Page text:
Wednesday, June 3, 2009

The Palenque House E Painted Band: Calculations into Deep Time

The Palenque House E painted text is situated on the rear wall of the western corridor just above the Oval Tablet and below the vault spring. It consists of two horizontal rows of glyphs roughly three meters long. Today, sections of the text are badly damaged or completely effaced (see above photo- courtesy of the British Museum). Fortunately photographs taken by Alfred P. Maudslay in 1891 and Linda Schele in 1973, record many details now lost. The photos reveal four distinct passages (each separated by dates and intervening distance numbers) that were written in commemoration of the accession of K’inich Ahkal Mo’ Naab III in 721 AD[i]. The following link:
gives a modern photo composite of the entire text with a preliminary number and lettering system.

A Short Summary of the Painted Text[ii]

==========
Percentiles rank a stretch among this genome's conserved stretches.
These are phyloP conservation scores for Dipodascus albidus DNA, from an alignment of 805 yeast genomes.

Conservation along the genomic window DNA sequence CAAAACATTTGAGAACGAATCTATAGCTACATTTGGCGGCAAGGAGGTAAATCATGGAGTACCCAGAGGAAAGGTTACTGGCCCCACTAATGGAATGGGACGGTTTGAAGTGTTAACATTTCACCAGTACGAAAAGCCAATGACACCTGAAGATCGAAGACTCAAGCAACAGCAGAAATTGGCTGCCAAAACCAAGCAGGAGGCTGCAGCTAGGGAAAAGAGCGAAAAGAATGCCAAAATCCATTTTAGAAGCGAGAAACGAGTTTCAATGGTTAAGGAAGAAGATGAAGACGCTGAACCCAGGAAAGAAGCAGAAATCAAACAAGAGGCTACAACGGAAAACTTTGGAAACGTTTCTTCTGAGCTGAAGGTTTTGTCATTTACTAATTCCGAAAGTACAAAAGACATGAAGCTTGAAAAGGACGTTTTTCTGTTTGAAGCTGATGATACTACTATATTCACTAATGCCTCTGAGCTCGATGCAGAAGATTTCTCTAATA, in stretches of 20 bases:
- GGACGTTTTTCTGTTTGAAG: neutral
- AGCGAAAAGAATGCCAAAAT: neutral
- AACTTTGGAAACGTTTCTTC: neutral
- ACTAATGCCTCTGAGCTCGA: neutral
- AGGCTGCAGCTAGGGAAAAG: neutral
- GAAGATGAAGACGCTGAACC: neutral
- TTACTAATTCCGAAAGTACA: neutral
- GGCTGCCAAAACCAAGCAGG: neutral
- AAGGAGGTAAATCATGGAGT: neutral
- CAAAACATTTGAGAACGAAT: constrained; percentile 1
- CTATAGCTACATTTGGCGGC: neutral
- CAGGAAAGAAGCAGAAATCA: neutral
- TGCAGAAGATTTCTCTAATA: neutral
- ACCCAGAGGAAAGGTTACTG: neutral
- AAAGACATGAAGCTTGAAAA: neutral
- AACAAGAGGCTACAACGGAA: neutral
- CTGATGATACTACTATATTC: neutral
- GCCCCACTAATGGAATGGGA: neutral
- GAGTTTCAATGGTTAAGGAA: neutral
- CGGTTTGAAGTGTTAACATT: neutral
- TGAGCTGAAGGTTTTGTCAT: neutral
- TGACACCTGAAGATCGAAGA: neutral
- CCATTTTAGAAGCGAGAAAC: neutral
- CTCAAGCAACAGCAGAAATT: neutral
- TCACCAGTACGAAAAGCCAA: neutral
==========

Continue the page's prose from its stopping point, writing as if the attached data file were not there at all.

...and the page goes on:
Passage I (glyph blocks pA1– pI2) begins with a Long Count set deep into the mythic past (by a few hundred thousand years) of the previous era. This is one of only two deep time texts before the era base day that is accompanied by a full long count date (the other being La Corona glyphic panels 1 and 9). The event associated with the Long Count is unfortunately lost. As noted previously by David Stuart, a participant in the event may be the Sun God or an aspect of him as the HUK TZ’IKIN CHAPAT AJAW[iii] (God of the night sun). Passage II (glyph blocks pJ1–pS2) records a distance number leading from the opening Long Count to the accession of the Triad Progenitor on 9 Ik’ Seating of Sak (7 September 2325 BC). Passage III (glyph blocks pT1–pU2) may record a conjuring event by the Triad Progenitor (A.K.A. the Maize God-see note i) one WINAL (twenty days) before his accession. Passage IV (glyph blocks pU2–pD’2) records a long distance number of 1,112,280 days leading from the accession of the Triad Progenitor on the day 9 IK’ Seating of SAK to the accession of K’inich Ahkal Mo’ Naab III on 9 Ik’ 5 K’ayab (3 January 722 AD).[iv]